September 27, 2011

Close Readings, And Lack Thereof.

There is a fundamental difference between how I look at the world and how my students look at the world, I am finding.

I assigned what I thought would be a super-easy and fun paper: play some games, including some on a list I gave you of free online games if you don’t already have access to stuff, and tell me about your experiences playing them and how those experiences reflect on the overused “are games art?” question. I went out and put together a list of art games I really enjoyed, and got a lot out of, as well as some silly stuff I put in there for fun. I was really looking forward to seeing how my students interpreted the games.

Well, I’ve read several drafts of their essays now. None of them are “doing it wrong,” really. But wow, I am not getting the kind of essays I was expecting.

When I play something that is supposed to be an art game, I play it, and then I sit back and, like I do with poetry or literature, I go “what is this trying to say? What does it say?” I look at the parts and see what kind of deeper message might be hidden there. I piece things together. I make theories. I do close readings. I analyze.

This is what I expected my students to do, but looking at things in this way just doesn’t seem to be in their vocabulary at all. They don’t read into anything: they take what is there. In a lot of these art games, there is not a whole lot going on on the surface, so they find them stupid, repetitive, or otherwise boring. This is as far as they go.

There’s nothing wrong with that. There are definitely movies, games, and whatnot where that is the level of engagement I have with them. I am not trying to find deeper meaning in Crysis 2. I am just trying to shot mans, and that’s as far as I go. However, when you present something to me and tell me it’s art, I assume this is how I’m supposed to approach it. I assume there’s something underneath the surface. They haven’t been trained for that. When I look at something like Today I Die, I see a message about how changing your outlook on life can CHANGE your life. They look at it and see a dumb game where you swap some words around for no apparent purpose.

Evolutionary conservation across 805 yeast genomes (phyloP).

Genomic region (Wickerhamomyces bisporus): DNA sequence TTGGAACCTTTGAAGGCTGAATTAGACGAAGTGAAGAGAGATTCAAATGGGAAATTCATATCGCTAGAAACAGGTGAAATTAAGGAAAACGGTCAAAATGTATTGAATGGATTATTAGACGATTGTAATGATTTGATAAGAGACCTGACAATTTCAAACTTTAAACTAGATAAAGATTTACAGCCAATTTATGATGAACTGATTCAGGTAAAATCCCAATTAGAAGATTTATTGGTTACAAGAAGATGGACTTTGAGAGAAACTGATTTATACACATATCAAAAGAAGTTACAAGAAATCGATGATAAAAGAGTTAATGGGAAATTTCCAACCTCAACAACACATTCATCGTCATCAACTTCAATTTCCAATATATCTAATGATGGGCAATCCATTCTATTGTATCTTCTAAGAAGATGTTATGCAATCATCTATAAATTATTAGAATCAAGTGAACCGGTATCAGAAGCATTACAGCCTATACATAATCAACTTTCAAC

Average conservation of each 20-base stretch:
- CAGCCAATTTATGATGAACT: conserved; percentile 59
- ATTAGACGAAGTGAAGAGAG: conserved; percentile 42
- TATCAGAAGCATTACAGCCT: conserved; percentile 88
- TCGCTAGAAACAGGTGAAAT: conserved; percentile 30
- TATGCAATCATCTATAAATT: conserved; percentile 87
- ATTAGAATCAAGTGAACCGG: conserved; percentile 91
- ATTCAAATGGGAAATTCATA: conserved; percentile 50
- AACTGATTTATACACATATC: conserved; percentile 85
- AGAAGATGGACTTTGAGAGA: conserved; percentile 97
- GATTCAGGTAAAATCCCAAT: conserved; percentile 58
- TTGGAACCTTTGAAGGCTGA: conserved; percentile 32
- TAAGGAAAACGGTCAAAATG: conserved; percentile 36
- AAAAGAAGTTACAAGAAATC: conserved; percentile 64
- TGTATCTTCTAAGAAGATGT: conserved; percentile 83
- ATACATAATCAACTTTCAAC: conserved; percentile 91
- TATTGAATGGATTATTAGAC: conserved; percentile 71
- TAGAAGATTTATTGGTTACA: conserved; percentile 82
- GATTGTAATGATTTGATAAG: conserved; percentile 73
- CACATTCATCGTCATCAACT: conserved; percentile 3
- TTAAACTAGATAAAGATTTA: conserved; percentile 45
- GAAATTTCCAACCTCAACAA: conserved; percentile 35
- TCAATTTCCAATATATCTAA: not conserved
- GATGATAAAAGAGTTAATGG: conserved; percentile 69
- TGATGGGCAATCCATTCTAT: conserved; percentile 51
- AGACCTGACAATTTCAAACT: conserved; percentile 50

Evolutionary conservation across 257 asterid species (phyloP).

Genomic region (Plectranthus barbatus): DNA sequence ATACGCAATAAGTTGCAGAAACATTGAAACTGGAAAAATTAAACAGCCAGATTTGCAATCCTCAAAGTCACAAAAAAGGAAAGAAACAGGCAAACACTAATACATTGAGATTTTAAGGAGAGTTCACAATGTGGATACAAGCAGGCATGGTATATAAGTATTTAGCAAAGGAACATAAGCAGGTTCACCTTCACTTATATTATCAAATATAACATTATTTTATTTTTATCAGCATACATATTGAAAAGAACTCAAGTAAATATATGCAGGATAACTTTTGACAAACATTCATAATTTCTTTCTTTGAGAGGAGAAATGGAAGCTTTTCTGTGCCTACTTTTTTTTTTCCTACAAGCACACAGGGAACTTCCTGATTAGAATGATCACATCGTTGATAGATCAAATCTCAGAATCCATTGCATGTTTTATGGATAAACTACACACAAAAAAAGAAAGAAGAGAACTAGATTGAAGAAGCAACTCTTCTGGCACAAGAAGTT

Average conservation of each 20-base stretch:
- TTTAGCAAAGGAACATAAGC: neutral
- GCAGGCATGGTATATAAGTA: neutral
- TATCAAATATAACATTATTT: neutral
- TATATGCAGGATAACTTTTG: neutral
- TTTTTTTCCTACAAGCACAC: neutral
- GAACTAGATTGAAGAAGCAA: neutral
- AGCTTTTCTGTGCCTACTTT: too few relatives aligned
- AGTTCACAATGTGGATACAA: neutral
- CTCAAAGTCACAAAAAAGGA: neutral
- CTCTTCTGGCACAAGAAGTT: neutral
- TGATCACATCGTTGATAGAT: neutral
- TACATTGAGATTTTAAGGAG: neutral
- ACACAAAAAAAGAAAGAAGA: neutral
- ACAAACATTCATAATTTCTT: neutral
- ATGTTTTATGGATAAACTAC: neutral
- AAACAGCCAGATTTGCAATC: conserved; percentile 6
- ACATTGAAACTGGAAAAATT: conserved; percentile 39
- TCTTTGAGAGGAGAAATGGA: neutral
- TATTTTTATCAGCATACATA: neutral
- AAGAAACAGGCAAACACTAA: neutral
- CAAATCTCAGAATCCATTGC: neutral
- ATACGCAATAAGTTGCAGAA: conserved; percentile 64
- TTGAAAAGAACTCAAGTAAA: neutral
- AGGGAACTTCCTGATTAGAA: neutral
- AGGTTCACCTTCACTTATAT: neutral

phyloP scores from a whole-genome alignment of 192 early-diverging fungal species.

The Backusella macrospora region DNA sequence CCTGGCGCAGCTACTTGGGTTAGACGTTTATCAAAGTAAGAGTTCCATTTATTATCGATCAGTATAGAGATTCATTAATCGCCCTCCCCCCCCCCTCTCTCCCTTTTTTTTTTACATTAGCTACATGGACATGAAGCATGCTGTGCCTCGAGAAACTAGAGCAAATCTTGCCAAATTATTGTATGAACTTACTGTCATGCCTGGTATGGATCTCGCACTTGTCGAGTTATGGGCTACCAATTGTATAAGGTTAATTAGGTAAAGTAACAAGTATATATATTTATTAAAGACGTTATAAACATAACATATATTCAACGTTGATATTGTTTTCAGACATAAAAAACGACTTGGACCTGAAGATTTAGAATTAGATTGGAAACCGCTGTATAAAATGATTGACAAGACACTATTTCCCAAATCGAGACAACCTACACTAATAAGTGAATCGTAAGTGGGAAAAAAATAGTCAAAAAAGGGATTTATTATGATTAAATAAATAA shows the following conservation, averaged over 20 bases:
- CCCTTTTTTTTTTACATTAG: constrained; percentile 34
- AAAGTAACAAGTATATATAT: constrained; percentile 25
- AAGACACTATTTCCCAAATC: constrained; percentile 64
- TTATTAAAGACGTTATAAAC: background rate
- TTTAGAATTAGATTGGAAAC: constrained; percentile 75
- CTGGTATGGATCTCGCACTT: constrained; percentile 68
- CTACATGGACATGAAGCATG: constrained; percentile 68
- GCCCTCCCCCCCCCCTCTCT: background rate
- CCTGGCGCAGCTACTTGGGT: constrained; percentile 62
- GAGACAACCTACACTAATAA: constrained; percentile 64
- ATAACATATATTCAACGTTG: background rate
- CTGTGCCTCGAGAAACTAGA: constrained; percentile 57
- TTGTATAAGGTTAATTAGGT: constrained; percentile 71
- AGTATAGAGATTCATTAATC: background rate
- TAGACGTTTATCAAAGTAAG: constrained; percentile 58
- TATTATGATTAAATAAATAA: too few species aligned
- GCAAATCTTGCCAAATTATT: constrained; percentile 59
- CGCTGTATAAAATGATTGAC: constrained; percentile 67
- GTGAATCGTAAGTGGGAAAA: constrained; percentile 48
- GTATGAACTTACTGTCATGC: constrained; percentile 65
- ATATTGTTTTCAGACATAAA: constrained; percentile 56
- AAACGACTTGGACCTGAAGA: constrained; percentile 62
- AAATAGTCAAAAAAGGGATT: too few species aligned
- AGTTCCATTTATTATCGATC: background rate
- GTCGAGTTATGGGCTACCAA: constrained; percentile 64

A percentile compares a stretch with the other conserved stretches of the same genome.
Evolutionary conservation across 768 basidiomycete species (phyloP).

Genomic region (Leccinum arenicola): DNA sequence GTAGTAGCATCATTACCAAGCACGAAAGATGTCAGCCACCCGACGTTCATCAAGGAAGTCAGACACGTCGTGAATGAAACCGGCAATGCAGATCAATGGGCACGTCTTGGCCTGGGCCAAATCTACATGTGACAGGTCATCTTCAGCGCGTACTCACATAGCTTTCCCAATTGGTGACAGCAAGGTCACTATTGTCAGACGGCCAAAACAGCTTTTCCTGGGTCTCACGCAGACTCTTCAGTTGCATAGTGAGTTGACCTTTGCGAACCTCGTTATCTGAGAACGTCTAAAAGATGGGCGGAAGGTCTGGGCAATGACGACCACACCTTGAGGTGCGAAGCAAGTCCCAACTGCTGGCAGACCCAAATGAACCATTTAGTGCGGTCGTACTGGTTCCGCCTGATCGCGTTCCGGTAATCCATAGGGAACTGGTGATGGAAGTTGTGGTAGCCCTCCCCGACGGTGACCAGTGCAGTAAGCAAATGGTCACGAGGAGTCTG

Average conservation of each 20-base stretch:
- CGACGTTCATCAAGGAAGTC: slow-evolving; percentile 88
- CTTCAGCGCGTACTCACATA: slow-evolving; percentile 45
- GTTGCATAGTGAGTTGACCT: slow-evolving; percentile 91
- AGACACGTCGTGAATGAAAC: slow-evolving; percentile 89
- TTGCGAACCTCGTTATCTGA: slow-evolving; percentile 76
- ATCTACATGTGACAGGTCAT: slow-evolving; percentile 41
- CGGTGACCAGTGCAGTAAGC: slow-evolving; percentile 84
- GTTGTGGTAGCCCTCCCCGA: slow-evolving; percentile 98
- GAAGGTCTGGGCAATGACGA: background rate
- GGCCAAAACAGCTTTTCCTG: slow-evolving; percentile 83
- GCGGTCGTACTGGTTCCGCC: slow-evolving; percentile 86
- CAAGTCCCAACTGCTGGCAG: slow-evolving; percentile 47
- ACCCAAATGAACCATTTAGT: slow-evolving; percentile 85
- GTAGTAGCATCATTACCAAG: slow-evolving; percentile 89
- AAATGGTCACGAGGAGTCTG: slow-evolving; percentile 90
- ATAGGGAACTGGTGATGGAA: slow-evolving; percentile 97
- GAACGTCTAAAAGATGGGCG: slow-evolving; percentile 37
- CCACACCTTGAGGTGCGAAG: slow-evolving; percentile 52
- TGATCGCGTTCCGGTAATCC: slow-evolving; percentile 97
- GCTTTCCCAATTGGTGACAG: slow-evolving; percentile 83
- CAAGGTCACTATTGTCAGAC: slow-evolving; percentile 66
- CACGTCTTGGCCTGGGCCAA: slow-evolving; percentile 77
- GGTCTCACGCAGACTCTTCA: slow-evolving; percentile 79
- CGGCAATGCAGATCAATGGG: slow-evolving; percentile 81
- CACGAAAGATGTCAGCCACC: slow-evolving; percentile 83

I wonder if all my schooling and English classing trained this in me, or if it’s just something I’ve always done. I certainly can’t think back and think about myself as someone who would approach these games this way. I also wonder if it’s something I should be trying to teach my students. I mean, it’s not completely necessary to look at art like that, outside the sort of circles I roll in. Still, maybe not having that indicates a lack of trying to look through and understand any message, or how anything works. I don’t want to presume this about my students, but I wonder.

In any case, this assignment has been a seriously eye-opening experience. I’ve also been fairly impressed by how well some of the people who keep going on and on to me about “not being able to write essays” are doing, as they’re doing better than some of the people not telling me these things. I’ll keep on teaching. We’ll see what else happens.

It sounds to me like these students have the creativity quotient of.. Well, the typical gamer. Granted, I think the whole ‘games as art’ movement is a little lame… (A good example is Braid at its height a few years ago, which was so pretentious and overrated.) But yeah, how many people might recognize the actual message that game puts forward, like that Fallout:NV is a story about manifest destiny or that Halflife 2 is a eschatological messiah epic.. Instead of just ‘you shoot a lot of dudes and they die’?

Comment by Belabor — September 27, 2011 @ 2:01 am

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